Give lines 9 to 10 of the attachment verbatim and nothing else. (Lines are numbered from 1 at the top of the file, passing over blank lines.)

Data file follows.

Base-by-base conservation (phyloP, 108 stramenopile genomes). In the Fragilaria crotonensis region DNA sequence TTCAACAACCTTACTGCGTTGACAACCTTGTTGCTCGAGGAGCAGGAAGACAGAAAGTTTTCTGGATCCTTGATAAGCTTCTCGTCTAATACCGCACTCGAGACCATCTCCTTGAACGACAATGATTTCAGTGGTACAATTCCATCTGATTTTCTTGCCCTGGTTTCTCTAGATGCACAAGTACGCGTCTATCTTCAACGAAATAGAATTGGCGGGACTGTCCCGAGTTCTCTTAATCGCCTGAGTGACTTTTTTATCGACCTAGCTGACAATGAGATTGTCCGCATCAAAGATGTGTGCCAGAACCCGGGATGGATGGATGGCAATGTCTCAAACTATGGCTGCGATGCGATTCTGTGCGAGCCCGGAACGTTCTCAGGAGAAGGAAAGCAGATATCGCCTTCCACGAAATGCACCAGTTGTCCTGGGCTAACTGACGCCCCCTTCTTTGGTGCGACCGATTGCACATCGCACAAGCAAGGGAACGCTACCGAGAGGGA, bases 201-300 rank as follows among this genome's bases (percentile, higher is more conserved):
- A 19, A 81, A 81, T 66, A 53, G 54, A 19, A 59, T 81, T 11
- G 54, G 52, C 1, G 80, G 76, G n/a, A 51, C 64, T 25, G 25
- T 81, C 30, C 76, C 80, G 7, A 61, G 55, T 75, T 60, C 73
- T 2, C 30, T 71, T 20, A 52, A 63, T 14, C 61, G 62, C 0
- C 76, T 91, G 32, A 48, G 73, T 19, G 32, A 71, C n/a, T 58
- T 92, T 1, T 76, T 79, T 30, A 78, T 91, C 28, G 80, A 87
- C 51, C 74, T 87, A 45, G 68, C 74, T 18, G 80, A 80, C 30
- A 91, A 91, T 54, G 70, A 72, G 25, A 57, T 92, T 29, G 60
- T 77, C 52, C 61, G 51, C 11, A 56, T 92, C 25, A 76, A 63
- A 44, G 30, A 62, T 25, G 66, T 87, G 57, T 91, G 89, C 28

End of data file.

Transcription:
- A 91, A 91, T 54, G 70, A 72, G 25, A 57, T 92, T 29, G 60
- T 77, C 52, C 61, G 51, C 11, A 56, T 92, C 25, A 76, A 63